Once we arrived in Parroy, we spent the afternoon doing some of the things we have to do before leaving such as making an appointment for Buddy at the vets.  I don't like having phone conversations, let alone in French and with someone I don't even know.  To make it worse I have to explain that my dog needs tapeworm treatment (mandated by the UK for each entry) and ensure I understand the date and time of the appointment we've agreed upon.  On top of that, because we are constantly moving around France, we tend to use different vets for each visit so don't get the comfort of chatting to someone we've already met. 

On Monday we cruised six km down two locks.


It definitely felt cooler when we got up especially as it was cloudy and windy but all that started changing over breakfast as the day soon turned out to be lovely and warm if a little windy at times. 

As well as us there are three other boats who are mooring here for the winter months but there has been no sign of any life on the other boats. 

Our mooring until March next year

We think it’s a great place to moor and, apart from a smallholding on the opposite bank, the closest civilization is one kilometre away in Parroy.  The only drawback we’ve found is that the recycling and general rubbish bins have been removed for winter.

We had a good walk during the afternoon taking in the varied landscape of the area and were pleased to see several butterflies still out on the wing.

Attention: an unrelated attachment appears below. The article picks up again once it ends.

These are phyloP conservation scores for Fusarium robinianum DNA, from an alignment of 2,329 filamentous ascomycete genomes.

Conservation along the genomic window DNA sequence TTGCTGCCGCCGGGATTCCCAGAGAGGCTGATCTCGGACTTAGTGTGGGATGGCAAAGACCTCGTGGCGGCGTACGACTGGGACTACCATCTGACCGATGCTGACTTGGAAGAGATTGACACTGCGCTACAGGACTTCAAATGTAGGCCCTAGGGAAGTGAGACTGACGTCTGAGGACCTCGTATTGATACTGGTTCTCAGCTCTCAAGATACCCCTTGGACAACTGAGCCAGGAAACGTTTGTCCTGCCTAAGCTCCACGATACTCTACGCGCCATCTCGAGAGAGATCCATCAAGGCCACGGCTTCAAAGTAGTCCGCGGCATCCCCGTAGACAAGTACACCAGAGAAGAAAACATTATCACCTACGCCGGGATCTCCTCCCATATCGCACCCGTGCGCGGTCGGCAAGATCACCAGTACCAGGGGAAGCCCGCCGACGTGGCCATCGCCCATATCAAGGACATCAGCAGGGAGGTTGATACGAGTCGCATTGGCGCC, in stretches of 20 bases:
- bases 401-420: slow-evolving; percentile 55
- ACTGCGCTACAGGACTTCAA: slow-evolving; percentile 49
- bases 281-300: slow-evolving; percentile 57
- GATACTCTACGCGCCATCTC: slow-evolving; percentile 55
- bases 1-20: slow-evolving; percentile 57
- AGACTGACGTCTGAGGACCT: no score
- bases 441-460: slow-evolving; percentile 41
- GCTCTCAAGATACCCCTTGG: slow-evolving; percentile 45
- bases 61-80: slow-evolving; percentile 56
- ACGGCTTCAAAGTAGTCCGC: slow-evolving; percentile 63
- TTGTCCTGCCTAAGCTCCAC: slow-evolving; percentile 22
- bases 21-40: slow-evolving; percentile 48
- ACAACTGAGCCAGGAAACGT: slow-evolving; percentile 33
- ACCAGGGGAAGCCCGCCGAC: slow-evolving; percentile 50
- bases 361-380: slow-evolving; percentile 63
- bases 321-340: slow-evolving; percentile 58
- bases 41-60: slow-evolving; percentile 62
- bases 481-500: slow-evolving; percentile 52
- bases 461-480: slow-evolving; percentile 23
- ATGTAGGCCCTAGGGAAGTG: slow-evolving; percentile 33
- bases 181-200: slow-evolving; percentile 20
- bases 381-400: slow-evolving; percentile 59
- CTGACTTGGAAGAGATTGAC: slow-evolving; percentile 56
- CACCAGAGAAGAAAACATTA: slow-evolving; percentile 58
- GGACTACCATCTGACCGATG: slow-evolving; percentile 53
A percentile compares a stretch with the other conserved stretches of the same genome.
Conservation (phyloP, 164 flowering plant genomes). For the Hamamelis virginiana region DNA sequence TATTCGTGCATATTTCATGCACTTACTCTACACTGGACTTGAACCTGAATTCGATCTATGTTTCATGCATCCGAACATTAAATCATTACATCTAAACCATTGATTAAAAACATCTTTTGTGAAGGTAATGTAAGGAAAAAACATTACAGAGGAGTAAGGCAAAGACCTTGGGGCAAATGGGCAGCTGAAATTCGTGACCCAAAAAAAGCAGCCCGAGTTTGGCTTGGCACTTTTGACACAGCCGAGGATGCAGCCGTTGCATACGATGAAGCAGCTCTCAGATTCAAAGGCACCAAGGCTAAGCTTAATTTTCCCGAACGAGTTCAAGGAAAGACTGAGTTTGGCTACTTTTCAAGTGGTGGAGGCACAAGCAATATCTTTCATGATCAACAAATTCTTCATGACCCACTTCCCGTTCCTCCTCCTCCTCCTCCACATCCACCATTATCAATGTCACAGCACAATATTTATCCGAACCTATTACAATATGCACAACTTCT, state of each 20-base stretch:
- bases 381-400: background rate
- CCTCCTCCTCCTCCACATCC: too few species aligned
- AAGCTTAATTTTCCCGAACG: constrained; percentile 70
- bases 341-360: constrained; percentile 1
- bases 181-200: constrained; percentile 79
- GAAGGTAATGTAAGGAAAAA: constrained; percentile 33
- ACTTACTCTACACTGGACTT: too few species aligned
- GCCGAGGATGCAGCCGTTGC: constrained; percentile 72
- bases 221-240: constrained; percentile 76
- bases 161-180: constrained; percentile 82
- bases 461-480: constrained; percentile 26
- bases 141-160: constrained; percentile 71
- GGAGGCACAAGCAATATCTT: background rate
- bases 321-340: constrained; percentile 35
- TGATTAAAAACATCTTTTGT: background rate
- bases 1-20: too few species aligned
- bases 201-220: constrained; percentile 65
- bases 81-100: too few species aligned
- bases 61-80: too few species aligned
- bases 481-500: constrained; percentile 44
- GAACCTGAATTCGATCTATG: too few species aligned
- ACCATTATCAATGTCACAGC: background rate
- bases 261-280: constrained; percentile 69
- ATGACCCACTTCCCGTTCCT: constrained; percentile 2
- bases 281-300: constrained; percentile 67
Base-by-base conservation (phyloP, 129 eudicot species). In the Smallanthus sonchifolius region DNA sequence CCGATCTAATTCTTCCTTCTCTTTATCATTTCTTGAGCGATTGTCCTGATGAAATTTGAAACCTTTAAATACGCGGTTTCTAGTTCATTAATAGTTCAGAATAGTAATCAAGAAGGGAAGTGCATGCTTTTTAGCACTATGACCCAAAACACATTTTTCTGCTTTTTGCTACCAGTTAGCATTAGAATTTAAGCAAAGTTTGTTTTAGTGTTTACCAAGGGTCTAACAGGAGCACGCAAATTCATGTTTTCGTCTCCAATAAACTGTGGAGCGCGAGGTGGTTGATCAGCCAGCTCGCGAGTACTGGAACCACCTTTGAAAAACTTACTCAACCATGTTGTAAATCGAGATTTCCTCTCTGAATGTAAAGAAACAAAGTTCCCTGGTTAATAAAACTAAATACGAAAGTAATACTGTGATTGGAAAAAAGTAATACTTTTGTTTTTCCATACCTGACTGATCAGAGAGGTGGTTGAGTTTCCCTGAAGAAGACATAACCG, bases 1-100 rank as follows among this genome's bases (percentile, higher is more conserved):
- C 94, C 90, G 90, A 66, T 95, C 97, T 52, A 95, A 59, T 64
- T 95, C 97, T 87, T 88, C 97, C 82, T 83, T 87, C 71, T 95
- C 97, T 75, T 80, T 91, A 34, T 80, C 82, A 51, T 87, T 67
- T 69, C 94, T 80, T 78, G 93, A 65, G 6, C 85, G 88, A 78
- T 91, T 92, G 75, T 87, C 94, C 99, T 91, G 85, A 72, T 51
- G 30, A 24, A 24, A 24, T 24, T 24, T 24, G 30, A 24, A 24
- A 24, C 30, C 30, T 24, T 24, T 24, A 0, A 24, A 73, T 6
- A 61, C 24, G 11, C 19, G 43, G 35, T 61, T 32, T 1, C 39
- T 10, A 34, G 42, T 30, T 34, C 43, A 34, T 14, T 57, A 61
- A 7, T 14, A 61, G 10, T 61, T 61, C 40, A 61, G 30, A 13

Another warmer day than expected and our daily walk took in the lake that acts as reservoir feeding the canal on the west side of the summit at Arzviller.  The lake is popular with fishermen and, in the summer months, holidaymakers use it for sailing and the like.

Dinghies shut away for winter on the distant shore


We had to go out in the car on Thursday as Buddy had his appointment with the vet to enable him to travel to the UK on Monday.  It was a 30-minute drive to the closest town, Dombasle-sur-Meurthe, and after his appointment we took the opportunity of being in a town to pop into a supermarket.  We had a slight detour on the return journey to go through the next closest town, Lunéville.  We wanted to see if it looked worth visiting, but we thought it didn’t look particularly attractive and agreed that we’d rather go for walks on our last few days.  Mind you the weather had turned and looked very much like rain was on its way, so the greyness didn’t help make the town look attractive.

By the time we got home, it had started raining and it continued until late into the evening feeling like our first proper rain for ages.  We should have guessed it was coming because of the warning sunrise that morning.

Red sky in the morning

It was also the first misty morning of autumn which was more obvious when looking out of the hatch the other way along the canal:


With the odd bit of rain on and off all day on Friday I’ve included some recent pictures of our five grandchildren rather than photos of damp landscapes or grey skies:

Skye, our latest, born when we went back in October

Evan, a surprise as he was born in September at 26 weeks 

Olly, born in March (with Polly, my favourite daughter [youngest])

Ellis, Evan’s older brother who's three next month

Our first grandchild, Dexter who'll be four in February, having breakfast after a sleepover with us

So, the car's packed and we're leaving tomorrow stopping at Châlons-en-Champagne on the way to pick up our post and catch up with boater friends.  We'll also pop in and see the kind French family who put me up in the summer when the car died and I'd missed the last train back to Metz.  They are long overdue a thank you from us and we hope the selection of English wines will rectify the situation.  

Well, that's it for this year, so we wish all our family, friends and readers a wonderful 2023 and that at least some your dreams come true.